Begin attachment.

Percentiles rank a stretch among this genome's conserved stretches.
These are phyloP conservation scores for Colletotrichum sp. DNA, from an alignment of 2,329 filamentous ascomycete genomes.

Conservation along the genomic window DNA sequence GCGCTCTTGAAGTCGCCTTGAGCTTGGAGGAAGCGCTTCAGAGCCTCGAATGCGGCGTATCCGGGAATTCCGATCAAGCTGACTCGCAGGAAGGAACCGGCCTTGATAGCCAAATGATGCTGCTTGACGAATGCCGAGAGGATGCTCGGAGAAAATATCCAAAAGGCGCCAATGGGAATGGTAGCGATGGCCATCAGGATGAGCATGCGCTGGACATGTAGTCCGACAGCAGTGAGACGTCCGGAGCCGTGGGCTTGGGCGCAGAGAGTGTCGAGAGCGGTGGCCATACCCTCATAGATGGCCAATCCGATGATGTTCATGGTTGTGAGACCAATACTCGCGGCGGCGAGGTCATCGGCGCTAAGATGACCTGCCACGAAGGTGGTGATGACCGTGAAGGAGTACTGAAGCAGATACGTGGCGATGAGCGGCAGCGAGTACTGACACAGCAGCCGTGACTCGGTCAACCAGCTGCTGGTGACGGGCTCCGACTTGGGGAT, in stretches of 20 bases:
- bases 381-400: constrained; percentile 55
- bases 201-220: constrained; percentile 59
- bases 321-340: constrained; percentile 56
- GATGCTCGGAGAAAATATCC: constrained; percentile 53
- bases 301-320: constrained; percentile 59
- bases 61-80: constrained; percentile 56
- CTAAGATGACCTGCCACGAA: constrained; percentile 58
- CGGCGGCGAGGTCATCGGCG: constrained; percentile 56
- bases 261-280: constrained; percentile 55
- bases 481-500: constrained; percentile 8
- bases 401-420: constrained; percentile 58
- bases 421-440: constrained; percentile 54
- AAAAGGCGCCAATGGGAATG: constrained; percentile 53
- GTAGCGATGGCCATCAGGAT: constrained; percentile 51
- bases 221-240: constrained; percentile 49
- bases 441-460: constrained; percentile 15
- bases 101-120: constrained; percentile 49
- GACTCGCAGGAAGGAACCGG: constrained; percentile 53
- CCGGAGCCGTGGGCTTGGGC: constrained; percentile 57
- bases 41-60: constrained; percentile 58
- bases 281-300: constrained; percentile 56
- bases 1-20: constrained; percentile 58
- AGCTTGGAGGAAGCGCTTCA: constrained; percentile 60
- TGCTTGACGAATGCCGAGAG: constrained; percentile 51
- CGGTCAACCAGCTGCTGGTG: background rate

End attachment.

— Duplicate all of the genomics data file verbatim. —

Percentiles rank a stretch among this genome's conserved stretches.
These are phyloP conservation scores for Colletotrichum sp. DNA, from an alignment of 2,329 filamentous ascomycete genomes.

Conservation along the genomic window DNA sequence GCGCTCTTGAAGTCGCCTTGAGCTTGGAGGAAGCGCTTCAGAGCCTCGAATGCGGCGTATCCGGGAATTCCGATCAAGCTGACTCGCAGGAAGGAACCGGCCTTGATAGCCAAATGATGCTGCTTGACGAATGCCGAGAGGATGCTCGGAGAAAATATCCAAAAGGCGCCAATGGGAATGGTAGCGATGGCCATCAGGATGAGCATGCGCTGGACATGTAGTCCGACAGCAGTGAGACGTCCGGAGCCGTGGGCTTGGGCGCAGAGAGTGTCGAGAGCGGTGGCCATACCCTCATAGATGGCCAATCCGATGATGTTCATGGTTGTGAGACCAATACTCGCGGCGGCGAGGTCATCGGCGCTAAGATGACCTGCCACGAAGGTGGTGATGACCGTGAAGGAGTACTGAAGCAGATACGTGGCGATGAGCGGCAGCGAGTACTGACACAGCAGCCGTGACTCGGTCAACCAGCTGCTGGTGACGGGCTCCGACTTGGGGAT, in stretches of 20 bases:
- bases 381-400: constrained; percentile 55
- bases 201-220: constrained; percentile 59
- bases 321-340: constrained; percentile 56
- GATGCTCGGAGAAAATATCC: constrained; percentile 53
- bases 301-320: constrained; percentile 59
- bases 61-80: constrained; percentile 56
- CTAAGATGACCTGCCACGAA: constrained; percentile 58
- CGGCGGCGAGGTCATCGGCG: constrained; percentile 56
- bases 261-280: constrained; percentile 55
- bases 481-500: constrained; percentile 8
- bases 401-420: constrained; percentile 58
- bases 421-440: constrained; percentile 54
- AAAAGGCGCCAATGGGAATG: constrained; percentile 53
- GTAGCGATGGCCATCAGGAT: constrained; percentile 51
- bases 221-240: constrained; percentile 49
- bases 441-460: constrained; percentile 15
- bases 101-120: constrained; percentile 49
- GACTCGCAGGAAGGAACCGG: constrained; percentile 53
- CCGGAGCCGTGGGCTTGGGC: constrained; percentile 57
- bases 41-60: constrained; percentile 58
- bases 281-300: constrained; percentile 56
- bases 1-20: constrained; percentile 58
- AGCTTGGAGGAAGCGCTTCA: constrained; percentile 60
- TGCTTGACGAATGCCGAGAG: constrained; percentile 51
- CGGTCAACCAGCTGCTGGTG: background rate